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Surging interest rates could slow economic recovery

Lending to be directed to sectors crucial to socio-economic development including SMEs, trade, industry and agri-business

Kampala, Uganda | JULIUS BUSINGE | Interest rates have risen over the past two quarters this year but commercial bank executives say current levels are still fair to both lenders and borrowers.

The latest Bank of Uganda Monetary Policy report for October shows commercial bank lending interest rates rose from an average of 18.9% in the quarter to May to 20% in the quarter to August this year amidst the lowest ever central bank rate of 7%.

This development, according to analysts, could slow down recovery of the economy.

But Mumba Kalifungwa, the managing director at Absa Bank Uganda, said during a breakfast meeting in Kampala on Nov.11 that the cost of borrowing is fair going by the current cost of doing business in the east African nation.

“(However) I would like to reiterate our commitment to the socio-economic growth of Uganda as a key player in the banking and financial services sector,” he said.

Kalifungwa was speaking at a discussion on the ‘Impact of COVID-19 on key sectors of the economy and the role of banking in economic recovery that was attended by business reporters and editors.

The BoU executives in July this year complained about commercial banks reluctance to lower interest rates for customers amidst consistent reduction in the central bank’s policy rate – the CBR.

“It is disheartening to see that commercial banks have not reduced lending rates in tandem with the CBR despite several discussions with the Uganda Bankers’ Association,” BoU Governor Emmanuel-Tumusime Mutebile said, in reference to the average interest rates of 19% that commercial banks were charging customers on loans at the time.

However, some lenders have lowered their interest rates to prime borrowers to as low as 16% per annum.

In a recent interview with this reporter, Elly Karuhanga, the chairperson of the Private Sector Foundation Uganda, said his members were facing credit access constraints from Uganda’s development bank, and were largely depending on commercial banks whose interest rates were high.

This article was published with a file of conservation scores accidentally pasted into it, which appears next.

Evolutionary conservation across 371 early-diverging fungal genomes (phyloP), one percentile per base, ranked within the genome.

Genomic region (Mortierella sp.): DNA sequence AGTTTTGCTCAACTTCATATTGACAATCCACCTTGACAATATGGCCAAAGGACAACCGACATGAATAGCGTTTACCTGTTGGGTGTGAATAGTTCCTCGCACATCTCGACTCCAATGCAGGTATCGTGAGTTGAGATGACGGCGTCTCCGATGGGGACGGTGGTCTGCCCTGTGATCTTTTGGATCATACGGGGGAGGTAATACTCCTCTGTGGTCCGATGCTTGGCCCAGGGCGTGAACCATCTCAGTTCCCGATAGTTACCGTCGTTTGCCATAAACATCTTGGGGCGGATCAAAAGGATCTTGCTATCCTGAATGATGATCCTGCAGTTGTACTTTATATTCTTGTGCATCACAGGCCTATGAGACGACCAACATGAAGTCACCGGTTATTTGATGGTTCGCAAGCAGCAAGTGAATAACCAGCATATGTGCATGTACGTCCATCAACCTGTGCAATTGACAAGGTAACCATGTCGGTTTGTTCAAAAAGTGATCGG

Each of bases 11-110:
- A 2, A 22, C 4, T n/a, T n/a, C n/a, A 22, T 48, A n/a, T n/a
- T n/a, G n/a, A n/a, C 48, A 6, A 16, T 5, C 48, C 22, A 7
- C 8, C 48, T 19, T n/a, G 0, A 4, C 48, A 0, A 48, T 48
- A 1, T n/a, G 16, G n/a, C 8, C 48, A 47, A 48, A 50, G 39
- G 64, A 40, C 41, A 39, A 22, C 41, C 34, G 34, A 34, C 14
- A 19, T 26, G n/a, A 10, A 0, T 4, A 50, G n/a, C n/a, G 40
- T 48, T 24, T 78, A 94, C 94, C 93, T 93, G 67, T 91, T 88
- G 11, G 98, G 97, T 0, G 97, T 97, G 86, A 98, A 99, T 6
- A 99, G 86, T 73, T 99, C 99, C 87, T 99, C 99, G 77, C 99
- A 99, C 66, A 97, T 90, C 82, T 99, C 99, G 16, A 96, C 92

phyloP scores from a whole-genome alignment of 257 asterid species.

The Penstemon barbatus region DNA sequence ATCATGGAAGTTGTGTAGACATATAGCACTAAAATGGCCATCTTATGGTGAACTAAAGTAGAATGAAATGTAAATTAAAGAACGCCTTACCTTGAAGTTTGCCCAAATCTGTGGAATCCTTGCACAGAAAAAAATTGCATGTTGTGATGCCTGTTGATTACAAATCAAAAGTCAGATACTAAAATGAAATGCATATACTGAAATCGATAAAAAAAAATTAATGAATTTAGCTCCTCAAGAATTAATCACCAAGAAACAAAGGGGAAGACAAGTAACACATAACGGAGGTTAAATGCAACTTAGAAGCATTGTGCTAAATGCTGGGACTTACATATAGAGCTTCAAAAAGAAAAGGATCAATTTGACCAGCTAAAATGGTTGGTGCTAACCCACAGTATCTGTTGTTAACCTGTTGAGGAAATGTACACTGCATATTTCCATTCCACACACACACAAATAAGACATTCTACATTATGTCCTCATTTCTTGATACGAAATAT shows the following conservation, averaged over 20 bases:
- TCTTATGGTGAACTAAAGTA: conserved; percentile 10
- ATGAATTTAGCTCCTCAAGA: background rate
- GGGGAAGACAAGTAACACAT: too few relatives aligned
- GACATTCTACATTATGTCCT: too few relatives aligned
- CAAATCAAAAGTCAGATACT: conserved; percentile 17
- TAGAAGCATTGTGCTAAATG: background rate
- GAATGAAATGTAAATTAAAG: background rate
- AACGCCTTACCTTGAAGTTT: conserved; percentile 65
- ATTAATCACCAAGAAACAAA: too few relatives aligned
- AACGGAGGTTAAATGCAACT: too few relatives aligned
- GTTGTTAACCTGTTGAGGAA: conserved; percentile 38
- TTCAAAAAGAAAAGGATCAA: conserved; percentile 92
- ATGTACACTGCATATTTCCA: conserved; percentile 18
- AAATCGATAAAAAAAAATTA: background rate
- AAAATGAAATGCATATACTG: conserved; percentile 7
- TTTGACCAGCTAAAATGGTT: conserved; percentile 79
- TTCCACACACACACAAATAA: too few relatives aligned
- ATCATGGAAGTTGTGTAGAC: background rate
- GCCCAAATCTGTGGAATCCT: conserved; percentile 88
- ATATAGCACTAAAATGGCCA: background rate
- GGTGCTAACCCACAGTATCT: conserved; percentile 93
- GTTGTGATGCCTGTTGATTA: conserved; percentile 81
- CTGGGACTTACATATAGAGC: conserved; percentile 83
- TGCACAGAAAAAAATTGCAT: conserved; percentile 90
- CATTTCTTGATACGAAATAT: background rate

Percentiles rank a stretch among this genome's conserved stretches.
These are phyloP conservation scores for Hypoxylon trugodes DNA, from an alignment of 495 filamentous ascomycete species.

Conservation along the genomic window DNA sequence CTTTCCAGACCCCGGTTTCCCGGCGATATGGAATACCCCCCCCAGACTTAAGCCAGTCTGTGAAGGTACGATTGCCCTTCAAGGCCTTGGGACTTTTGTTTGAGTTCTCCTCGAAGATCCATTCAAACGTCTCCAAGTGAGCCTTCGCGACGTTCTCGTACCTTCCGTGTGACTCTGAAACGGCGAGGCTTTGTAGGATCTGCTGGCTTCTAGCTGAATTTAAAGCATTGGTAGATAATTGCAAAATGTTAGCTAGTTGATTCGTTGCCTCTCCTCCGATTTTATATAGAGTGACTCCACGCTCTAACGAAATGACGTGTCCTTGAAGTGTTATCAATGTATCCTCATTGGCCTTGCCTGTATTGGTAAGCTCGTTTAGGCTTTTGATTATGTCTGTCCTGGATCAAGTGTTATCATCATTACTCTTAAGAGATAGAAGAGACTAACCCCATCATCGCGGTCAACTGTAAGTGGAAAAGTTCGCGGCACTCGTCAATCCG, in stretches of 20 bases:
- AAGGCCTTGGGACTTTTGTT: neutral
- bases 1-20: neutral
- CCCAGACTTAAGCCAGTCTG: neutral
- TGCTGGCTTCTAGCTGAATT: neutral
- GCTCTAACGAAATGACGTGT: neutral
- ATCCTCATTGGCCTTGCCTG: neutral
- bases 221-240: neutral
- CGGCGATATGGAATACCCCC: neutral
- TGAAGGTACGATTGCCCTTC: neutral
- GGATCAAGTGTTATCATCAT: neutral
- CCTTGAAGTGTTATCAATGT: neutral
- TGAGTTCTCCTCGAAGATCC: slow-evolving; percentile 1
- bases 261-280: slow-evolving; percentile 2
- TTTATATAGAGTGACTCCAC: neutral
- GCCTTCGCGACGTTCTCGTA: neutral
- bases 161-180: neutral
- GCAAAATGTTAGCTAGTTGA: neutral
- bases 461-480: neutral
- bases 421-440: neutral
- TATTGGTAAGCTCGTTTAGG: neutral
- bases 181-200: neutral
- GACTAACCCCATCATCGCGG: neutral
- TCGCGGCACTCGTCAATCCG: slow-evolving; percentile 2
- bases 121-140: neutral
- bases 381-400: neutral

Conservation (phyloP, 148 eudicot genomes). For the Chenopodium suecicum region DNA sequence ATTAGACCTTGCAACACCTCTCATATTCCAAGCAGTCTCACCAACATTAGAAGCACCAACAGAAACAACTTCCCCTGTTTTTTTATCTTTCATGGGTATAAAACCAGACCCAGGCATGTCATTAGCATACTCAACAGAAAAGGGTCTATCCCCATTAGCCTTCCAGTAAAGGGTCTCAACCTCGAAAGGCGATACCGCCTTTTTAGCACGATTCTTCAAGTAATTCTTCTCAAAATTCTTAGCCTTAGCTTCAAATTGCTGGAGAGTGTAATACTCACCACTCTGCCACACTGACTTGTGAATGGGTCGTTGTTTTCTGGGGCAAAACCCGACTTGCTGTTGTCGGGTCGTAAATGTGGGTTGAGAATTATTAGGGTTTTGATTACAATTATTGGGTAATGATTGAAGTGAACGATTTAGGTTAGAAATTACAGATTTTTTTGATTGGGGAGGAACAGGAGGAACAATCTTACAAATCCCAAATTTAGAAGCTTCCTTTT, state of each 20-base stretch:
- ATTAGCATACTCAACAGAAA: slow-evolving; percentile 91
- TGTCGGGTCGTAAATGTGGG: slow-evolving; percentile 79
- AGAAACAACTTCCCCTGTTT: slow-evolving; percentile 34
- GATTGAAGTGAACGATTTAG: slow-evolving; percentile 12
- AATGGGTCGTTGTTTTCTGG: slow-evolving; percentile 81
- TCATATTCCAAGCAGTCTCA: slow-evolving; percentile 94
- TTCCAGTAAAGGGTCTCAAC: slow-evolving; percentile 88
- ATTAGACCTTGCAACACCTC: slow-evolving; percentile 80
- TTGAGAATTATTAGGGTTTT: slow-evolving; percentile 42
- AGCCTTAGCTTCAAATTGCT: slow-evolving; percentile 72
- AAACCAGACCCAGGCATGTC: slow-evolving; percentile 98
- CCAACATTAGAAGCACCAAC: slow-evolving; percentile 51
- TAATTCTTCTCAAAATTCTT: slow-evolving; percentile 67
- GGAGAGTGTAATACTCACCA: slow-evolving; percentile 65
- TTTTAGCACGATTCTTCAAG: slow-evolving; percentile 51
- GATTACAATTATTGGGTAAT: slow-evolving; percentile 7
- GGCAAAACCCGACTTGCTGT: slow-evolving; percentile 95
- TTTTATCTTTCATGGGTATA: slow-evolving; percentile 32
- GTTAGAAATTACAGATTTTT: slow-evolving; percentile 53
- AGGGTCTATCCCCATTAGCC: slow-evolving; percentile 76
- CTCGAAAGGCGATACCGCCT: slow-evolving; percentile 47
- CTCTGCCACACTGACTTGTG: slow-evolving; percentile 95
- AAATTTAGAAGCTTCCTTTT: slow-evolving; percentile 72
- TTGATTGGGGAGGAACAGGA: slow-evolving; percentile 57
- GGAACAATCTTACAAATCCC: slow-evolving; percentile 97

Absa’s intervention 

Kalifungwa revealed that cautious lending will now be directed to sectors crucial to socio-economic development including trade, industry, agri-business, energy, small and medium enterprises and infrastructure.

He said under their credit relief support programme, the bank has so far provided support to 1,500 customers across both retail and corporate segments.

He said the bank has also adopted the approach of developing holistic and personalised value propositions regarding financial and business advisory aspect considering the unique circumstances of their customers.

Kalifungwa said the bank’s interventions in the sector are also currently focused on providing access to export markets for agricultural commodities which has so far yielded results with commodities like coffee, soya, simsim and chia seeds.

With this approach, Kalifungwa said, they have found unique solutions to address the challenges that have traditionally inhibited access to finance for both primary and secondary agriculture players that include lack of collateral or tangible assets.

“With our model, we are able to provide secondary agriculture players with structured trade financing to access export markets and in addition, provide short term working capital to out-growers to enable them access inputs and raw materials to be able to supply to the secondary players,” he explained.

He said they are working with other partners to push this agenda which has already realised sales growth of over 35% and witnessed annual export volumes that have grown to an estimated US$40m during these coronavirus months.

Kalifungwa said they are complementing import substitution programme for Uganda by empowering local contractors to take up opportunities which were previously the preserve of foreign firms.

“With the disruptions to foreign supply chains, there were raw material shortages which presented an opportunity for local manufacturers to take up, many of whom are small and medium sized enterprises,” he said.

This development, however, comes at the time the BoU is predicting the economy to remain tepid, uneven and fragile. The central bank projects the economy might contract in the range of 0.2 and 0.5 percent in 2020.

It also predicts that the GDP growth momentum in 12 to 24 months ahead is likely to be modest against sluggish external demand, subdued consumer expenditure, the weak performance of the service sector, commercial banks’ cautious lending, and uncertain economic outlook.

The country’s economic growth in FY2020/21 is projected at 2.0-3.0% (lower than earlier projections of 5.7- 6%) and is expected to increase to 5.0-6.0% in FY2021/22 and to 6-7% in the outer years, according to the central bank executives.

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